Abstract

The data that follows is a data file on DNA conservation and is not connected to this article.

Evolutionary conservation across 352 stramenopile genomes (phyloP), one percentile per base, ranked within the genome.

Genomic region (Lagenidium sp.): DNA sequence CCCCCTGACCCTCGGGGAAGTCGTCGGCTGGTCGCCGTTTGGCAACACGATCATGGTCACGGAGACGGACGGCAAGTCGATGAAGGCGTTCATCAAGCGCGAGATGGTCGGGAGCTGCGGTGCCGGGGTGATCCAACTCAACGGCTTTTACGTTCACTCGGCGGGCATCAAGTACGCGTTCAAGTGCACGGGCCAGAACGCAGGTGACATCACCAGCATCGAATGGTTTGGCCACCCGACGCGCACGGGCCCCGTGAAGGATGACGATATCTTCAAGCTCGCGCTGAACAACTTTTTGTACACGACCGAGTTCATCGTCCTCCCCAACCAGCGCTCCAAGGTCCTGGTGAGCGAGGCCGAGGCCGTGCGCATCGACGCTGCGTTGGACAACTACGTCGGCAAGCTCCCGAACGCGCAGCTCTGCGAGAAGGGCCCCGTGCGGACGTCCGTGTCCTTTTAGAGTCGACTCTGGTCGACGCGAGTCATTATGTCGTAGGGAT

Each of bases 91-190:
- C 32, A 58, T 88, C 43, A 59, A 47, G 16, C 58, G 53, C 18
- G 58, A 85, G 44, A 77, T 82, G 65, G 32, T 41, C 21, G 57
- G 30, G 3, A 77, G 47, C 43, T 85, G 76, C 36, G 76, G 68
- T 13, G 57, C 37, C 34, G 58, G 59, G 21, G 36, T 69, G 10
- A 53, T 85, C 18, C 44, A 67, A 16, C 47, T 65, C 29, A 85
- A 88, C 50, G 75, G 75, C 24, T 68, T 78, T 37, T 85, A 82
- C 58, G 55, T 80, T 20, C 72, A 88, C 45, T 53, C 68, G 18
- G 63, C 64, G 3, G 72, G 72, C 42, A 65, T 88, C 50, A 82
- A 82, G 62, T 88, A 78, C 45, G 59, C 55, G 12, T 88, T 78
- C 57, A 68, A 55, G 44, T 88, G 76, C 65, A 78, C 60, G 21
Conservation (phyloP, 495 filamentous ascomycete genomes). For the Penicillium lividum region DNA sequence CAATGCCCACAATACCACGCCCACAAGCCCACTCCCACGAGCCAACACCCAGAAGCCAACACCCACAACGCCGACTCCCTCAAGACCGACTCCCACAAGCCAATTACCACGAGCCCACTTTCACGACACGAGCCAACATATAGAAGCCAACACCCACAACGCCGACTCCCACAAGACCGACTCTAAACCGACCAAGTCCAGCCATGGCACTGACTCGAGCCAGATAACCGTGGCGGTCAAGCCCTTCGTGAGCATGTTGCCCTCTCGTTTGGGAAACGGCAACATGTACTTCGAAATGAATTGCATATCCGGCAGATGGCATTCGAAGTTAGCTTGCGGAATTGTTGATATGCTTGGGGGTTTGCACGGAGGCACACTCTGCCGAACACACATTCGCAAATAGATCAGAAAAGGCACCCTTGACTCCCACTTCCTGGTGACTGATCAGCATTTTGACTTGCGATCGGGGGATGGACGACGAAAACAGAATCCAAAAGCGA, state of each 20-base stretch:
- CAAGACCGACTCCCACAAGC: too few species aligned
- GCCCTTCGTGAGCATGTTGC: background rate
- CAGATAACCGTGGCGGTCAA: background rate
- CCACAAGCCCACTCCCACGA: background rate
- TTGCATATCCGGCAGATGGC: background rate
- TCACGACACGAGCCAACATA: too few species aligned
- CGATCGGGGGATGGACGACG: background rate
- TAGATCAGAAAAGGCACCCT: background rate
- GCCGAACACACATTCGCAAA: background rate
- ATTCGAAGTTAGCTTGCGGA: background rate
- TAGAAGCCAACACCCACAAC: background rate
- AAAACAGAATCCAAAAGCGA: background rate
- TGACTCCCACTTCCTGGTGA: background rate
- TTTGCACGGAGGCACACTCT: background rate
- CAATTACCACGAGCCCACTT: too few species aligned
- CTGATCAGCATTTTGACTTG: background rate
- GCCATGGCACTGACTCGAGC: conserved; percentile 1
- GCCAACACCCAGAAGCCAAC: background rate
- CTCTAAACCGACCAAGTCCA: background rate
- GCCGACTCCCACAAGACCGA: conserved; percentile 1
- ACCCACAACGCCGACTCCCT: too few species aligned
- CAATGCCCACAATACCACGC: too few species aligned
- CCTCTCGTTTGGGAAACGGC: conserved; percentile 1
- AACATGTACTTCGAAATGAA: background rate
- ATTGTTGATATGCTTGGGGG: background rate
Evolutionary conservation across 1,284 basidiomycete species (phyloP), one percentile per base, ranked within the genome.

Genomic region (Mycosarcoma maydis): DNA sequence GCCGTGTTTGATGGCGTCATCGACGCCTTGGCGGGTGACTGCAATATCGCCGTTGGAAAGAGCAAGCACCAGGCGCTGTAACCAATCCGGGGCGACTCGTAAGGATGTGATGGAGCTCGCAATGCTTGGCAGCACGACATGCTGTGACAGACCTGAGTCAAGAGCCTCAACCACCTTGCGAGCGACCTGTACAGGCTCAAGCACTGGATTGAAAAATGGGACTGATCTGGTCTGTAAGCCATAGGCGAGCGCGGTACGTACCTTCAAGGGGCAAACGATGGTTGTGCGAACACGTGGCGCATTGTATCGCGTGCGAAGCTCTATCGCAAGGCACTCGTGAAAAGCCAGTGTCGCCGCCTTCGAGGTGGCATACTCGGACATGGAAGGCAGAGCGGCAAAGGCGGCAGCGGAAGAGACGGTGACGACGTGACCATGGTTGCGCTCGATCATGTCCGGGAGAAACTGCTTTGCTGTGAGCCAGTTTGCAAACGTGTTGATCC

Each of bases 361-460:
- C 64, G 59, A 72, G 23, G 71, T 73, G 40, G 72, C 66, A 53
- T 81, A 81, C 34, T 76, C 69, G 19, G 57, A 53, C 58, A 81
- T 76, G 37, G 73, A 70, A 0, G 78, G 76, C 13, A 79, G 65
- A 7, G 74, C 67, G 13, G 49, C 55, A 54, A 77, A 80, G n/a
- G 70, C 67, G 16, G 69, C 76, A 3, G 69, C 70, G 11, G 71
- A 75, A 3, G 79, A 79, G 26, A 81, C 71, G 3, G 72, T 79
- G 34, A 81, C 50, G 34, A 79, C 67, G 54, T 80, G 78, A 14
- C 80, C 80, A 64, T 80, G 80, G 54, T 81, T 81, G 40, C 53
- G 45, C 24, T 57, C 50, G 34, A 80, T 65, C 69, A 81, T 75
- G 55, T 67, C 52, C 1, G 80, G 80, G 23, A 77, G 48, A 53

If a person is going to give up something of value, what is to ensure that something of value will be received in return? This exchange occurs familiarly in trade transactions. A person giving up goods for money wants to make sure that the money will be received. A letter of credit, with documents attached, can be used to accomplish the transaction. In the past, the seller1 in a securities transaction would give the securities with a demand draft attached to a messenger. The messenger would walk to the buyer’s firm and present the demand draft with the attached securities for payment. The buyer would try to ascertain whether the securities were genuine; if they were, the buyer paid with a certified check (a check that had been stamped as certified by a bank, resulting in the debiting of the buyer’s account by the bank). Consequently, the seller had the bank’s obligation, not the buyer’s. If the buyer could not pay for the securities, the messenger would return with them. In those transactions, therefore, there would only be delivery against payment (that is, the certified check).